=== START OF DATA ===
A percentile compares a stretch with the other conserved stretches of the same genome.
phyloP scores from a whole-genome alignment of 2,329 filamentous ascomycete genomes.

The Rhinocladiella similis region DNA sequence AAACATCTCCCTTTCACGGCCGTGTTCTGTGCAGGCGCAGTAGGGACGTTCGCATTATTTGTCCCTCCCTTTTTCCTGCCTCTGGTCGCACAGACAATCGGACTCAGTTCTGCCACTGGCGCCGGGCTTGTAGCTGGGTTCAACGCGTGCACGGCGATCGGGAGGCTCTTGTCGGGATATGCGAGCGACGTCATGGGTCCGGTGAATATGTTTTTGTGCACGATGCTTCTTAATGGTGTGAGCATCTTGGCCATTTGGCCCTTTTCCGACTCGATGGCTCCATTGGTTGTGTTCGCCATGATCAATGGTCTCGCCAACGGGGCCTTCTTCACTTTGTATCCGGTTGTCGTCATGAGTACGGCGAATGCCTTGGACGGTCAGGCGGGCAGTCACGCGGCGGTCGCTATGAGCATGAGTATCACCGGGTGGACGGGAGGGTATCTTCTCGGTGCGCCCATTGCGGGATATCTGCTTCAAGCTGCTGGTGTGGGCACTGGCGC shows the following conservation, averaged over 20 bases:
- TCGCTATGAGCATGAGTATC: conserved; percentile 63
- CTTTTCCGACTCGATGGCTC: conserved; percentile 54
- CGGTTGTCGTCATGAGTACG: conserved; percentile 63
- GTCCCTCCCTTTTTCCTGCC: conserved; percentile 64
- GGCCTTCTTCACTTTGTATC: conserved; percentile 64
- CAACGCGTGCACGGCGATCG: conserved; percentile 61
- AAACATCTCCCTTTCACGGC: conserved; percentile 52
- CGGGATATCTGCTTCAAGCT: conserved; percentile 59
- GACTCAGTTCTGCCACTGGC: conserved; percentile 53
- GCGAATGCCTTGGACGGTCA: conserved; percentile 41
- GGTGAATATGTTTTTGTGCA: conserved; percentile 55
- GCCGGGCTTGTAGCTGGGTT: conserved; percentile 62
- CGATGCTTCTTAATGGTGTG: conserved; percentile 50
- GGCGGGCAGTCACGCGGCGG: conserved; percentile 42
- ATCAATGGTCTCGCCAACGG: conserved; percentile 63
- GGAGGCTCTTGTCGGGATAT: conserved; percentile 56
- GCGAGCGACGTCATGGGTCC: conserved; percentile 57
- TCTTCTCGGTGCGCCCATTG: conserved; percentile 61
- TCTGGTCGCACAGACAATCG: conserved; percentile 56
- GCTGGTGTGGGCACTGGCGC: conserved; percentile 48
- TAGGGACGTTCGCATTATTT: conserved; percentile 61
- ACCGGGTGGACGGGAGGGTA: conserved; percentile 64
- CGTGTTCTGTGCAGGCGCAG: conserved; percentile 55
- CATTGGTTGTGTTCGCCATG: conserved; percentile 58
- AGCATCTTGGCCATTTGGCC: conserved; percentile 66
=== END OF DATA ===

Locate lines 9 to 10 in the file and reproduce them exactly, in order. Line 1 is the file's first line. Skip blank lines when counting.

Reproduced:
- CAACGCGTGCACGGCGATCG: conserved; percentile 61
- AAACATCTCCCTTTCACGGC: conserved; percentile 52